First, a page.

This post is to share the knowledge I have collected over the years. I don't know what else to put in the intro, so I'll just get to the good shit...Foam/ FBR/ Foam Backer Rod/ Caulk SaverColorRecovery rate
You want a color that has a high contrast to the ground color where you play. I play in parks, which includes green grass. So I want foam that has a high contrast to green, such as red or white.
Having a color of foam that is unique to you will allow you to pick your darts out of the dart stash easier. Also, if someone has the same looking darts as you (foam, length, and tip style) but uses a different weight than you, you're likely to pick it up and shoot it back expecting it to fly like your darts. However, this will cause you to misjudge the angle of your blaster because every weight affects the dart's trajectory in a unique way. Knowing exactly what your dart will do when it leaves the barrel is very important for consistency and accuracy.Size
1/2"foam backer road is the most common, but anything will work as long as it fits your barrel and blasters. Many people use 1/2" PVC fittings, so 1/2" darts work well as far as barrel compatibility goes.
While 1/2” is considered a Micro Stefan, 5/8” is a Mega Stefan. These could fit in some stock blasters that are designed to work with mega darts. These darts typically do not fly as far or fast as micro darts, but can be a lot of fun.Density
The density of the foam is difficult to explain with words. There are typically two types of foam, dense and squishy.
Dense foam lasts a little longer than squishy foam. It also, won't deform as much if abused, such as being stepped on or handled roughly with the hands while loading. However, dense foam is not as accepting to different barrel types. It takes a bit longer to tune the barrel set-up to be perfect, because the foam will not deform much in the barrel and fit itself to the barrel.
Squishy foam, in some ways, is the opposite. Because it's squishy, it won't last quite as long because every force that is applied to it will affect the foam slightly. However, because it moves so easily, it will conform to pretty much any barrel you put it in, so they're much for flexible for temperature changes during wars or just using different barrels.
I like scavenging squishy foam at wars because I know it will work fairly well in my barrels. If you use squishy foam, and are used to its ability to conform in barrels, then scavenge dense foam at a war, it's unlikely the darts will fly well with your barrel set-up.
Dense = last longer
Squishy = more flexible barrel materialsBlank Length
The blank length obviously affects the dart length (blank length is the length of your dart minus the tip). There is not one “best” length to use for any application. This length comes down to personal preference and your play style. I'm making generalizations in this section, you may see different results with other techniques, foam, or barrel set-ups.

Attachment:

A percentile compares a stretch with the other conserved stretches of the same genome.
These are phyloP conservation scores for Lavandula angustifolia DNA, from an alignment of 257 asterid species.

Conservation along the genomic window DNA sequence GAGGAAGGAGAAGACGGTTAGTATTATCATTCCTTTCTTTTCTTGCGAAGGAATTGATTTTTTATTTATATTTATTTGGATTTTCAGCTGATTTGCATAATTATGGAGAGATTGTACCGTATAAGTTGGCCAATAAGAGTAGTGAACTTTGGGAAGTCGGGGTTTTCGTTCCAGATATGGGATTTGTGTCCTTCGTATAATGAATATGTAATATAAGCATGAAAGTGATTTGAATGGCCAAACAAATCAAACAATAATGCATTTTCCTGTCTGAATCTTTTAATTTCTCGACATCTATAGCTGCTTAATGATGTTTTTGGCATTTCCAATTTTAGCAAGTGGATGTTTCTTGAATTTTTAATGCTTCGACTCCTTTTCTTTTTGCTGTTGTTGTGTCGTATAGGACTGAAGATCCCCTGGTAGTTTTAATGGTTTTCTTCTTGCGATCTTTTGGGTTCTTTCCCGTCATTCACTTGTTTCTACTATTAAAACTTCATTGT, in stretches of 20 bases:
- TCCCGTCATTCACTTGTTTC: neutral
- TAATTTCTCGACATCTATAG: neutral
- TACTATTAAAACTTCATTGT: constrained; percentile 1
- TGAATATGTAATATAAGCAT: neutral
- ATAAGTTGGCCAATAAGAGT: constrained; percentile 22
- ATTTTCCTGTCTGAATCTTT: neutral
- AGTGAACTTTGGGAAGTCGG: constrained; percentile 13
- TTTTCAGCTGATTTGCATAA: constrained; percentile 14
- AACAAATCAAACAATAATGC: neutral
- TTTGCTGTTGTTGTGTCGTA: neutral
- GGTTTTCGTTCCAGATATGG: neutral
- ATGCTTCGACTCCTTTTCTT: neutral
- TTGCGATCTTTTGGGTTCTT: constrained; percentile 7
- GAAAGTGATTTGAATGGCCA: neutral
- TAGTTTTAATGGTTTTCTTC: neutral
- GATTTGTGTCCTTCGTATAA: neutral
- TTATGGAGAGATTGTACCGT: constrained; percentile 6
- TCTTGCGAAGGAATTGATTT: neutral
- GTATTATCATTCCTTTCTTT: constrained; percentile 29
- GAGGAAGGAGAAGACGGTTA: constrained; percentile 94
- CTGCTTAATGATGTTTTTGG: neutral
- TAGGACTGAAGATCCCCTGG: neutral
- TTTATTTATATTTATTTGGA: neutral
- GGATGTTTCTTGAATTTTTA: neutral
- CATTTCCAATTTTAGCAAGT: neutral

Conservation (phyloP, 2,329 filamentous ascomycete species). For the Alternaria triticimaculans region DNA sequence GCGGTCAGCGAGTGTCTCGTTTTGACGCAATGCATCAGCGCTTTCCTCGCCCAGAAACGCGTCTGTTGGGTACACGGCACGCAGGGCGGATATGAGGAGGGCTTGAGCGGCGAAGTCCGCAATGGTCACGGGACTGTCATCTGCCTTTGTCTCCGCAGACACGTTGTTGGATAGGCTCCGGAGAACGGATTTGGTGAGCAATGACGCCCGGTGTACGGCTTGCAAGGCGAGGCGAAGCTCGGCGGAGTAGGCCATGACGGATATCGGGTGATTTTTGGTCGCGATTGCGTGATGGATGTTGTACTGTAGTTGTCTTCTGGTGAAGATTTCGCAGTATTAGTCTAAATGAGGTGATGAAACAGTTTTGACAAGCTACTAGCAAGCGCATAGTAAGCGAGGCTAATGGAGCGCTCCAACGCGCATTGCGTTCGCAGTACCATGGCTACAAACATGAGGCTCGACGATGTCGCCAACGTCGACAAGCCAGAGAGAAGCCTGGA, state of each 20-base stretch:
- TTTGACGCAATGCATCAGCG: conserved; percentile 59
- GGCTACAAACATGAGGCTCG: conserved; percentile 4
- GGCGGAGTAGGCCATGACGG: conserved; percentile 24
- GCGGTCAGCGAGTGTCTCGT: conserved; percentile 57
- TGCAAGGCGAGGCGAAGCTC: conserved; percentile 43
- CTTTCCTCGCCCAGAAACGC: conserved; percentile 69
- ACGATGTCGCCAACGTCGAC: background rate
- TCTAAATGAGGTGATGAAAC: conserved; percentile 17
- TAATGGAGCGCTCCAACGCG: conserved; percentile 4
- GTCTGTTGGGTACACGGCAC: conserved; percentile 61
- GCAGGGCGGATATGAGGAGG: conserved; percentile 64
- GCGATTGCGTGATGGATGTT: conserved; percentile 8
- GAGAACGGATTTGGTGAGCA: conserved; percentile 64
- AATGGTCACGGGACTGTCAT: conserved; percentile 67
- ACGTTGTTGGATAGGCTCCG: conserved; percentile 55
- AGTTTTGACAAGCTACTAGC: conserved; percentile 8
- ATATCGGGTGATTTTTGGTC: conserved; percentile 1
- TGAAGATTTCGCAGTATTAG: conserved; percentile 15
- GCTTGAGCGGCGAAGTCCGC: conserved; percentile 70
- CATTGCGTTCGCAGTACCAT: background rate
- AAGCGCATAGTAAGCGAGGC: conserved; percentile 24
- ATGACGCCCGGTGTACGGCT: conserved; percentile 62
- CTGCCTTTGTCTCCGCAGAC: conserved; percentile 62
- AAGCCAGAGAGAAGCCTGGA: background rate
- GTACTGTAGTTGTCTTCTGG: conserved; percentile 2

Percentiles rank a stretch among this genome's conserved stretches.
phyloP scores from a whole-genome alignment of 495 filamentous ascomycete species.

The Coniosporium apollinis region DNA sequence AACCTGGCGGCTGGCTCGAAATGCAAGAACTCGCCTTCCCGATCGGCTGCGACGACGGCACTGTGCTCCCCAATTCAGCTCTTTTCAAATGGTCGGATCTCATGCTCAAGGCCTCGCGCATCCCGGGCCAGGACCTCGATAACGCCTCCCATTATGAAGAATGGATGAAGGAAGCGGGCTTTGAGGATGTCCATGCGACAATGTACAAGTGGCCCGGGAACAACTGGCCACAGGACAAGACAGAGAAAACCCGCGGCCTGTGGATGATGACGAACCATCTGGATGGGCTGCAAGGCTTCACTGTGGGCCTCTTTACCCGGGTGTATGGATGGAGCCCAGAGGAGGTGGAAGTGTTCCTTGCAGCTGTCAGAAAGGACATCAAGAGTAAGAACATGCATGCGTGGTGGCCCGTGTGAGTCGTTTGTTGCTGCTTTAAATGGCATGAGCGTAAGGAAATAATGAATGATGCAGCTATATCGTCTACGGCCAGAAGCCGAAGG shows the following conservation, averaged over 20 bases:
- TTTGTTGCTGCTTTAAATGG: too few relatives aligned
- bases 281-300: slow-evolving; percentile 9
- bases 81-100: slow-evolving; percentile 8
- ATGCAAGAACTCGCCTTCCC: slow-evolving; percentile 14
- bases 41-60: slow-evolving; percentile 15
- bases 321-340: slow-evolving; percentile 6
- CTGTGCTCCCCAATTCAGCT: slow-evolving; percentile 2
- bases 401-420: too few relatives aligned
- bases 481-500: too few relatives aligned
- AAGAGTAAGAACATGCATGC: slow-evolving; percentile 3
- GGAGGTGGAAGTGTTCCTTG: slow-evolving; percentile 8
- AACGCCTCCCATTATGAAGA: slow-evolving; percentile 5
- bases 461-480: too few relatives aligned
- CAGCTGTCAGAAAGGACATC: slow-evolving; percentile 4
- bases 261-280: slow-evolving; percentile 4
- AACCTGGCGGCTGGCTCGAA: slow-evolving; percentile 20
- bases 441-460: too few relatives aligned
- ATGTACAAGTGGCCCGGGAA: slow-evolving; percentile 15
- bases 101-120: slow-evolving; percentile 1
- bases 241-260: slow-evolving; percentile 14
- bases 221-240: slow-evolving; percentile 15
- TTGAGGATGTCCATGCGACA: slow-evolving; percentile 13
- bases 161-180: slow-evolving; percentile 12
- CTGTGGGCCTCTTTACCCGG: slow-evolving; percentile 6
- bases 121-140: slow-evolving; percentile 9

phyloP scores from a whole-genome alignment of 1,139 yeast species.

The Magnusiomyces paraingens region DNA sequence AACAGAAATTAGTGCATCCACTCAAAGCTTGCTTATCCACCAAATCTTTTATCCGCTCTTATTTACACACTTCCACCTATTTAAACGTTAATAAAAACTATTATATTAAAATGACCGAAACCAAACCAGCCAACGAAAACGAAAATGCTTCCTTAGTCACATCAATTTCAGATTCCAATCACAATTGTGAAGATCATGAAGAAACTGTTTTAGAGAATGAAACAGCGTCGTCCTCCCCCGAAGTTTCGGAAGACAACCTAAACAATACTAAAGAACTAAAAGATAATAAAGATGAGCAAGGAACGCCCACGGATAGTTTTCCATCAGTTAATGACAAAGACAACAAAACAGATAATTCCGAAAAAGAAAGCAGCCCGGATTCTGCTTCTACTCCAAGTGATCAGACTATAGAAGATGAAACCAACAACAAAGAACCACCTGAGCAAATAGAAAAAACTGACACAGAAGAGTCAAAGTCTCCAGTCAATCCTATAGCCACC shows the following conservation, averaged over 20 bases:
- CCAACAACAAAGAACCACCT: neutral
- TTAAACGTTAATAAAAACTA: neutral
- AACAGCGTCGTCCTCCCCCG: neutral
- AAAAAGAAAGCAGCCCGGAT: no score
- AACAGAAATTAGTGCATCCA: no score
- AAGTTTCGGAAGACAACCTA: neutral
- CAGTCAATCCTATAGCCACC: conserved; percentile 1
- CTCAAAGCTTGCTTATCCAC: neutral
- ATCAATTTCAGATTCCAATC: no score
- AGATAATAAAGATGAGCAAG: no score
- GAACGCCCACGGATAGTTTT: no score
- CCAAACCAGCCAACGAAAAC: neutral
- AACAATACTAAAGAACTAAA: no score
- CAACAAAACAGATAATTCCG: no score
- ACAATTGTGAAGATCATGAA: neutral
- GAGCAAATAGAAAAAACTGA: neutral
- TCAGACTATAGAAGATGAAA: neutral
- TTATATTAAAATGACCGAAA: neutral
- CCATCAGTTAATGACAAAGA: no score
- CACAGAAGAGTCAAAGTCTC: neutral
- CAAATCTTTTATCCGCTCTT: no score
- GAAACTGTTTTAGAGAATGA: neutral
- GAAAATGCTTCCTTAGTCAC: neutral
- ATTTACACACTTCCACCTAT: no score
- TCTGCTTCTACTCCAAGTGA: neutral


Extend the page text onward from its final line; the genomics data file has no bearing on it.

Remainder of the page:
The accepted lengths of stefan darts vary from 1” - 2.5” inches. 1.25” - 1.5” is very common, because you get the “best” of both options.
The longer the dart, the more stable it is, to a point. A 2.5” stefan dart, with the same weight, tip, and foam, will fly much straighter and more predictable than a 1” dart. However, a 1” dart is much easier to load into a barrel/barrel system and you can fit many more stefans in the same sized magazine with shorter darts.
So there is a trade-off of capacity and dart stability. Cost of foam and air friction are also relevant factors, but I don't want to get into them :/
Long = stable
Short = capacityWeight
The purpose of the weight is to add stability to the dart in the air. The weight is added as far forward as possible in order to increase range and projectile stability. Generally speaking, the more weight the better range. I've used the analogy of throwing a foam ball with your arm. Then throwing a baseball. Then throwing a bowling ball. You'll most likely throw the baseball the furthest, because it's all about finding the weight that can fight through air resistance, but not be too much to overwhelm your power source.
Watch out adding too much weight, though. Generally, more weight = more pain when fired at a person. Most hosts set a limit on how much weight you can have in your darts because they don't want people getting hurt.
Recently, there has been a movement to find a new, safer weight for the front of darts. In my opinion, felt pads covering pretty much anything is safe enough. If you want to play it safe, just use stock darts. Or, you know, clean the sand out of your vagina. :)
Here are some common weights used in stefan darts. This is not a "full" list or every option, these are just some common ones.Washers
Washers were used in the original "Slug darts" posted by CaptainSlug on NerfHaven. Washers have the advantage of placing all of their mass in the very front of the dart. This helps the stability of the dart quite a bit. However, washer darts are probably the weakest darts as far as longevity goes. Because of the attachment style, these darts often fall apart after a few wars, which is frustrating.3/0 Fishing Weights
3/0 fishing weights are used my fisherman to make their hook drop in the water. I'm not a fisherman, but I have used these weights to make stefan darts. They are great because of their size/weight ratio. They are very easy to place in darts because they're fairly small, but they're still heavy which gives your blasters more range with these darts.
But watch out, these are often made of lead, which is poisonous. So if be sure to wash your hands after dart smithing and make sure to pick all of the darts up after use. You don't want the dart to degrade and have a bird or small child to find the lead ball.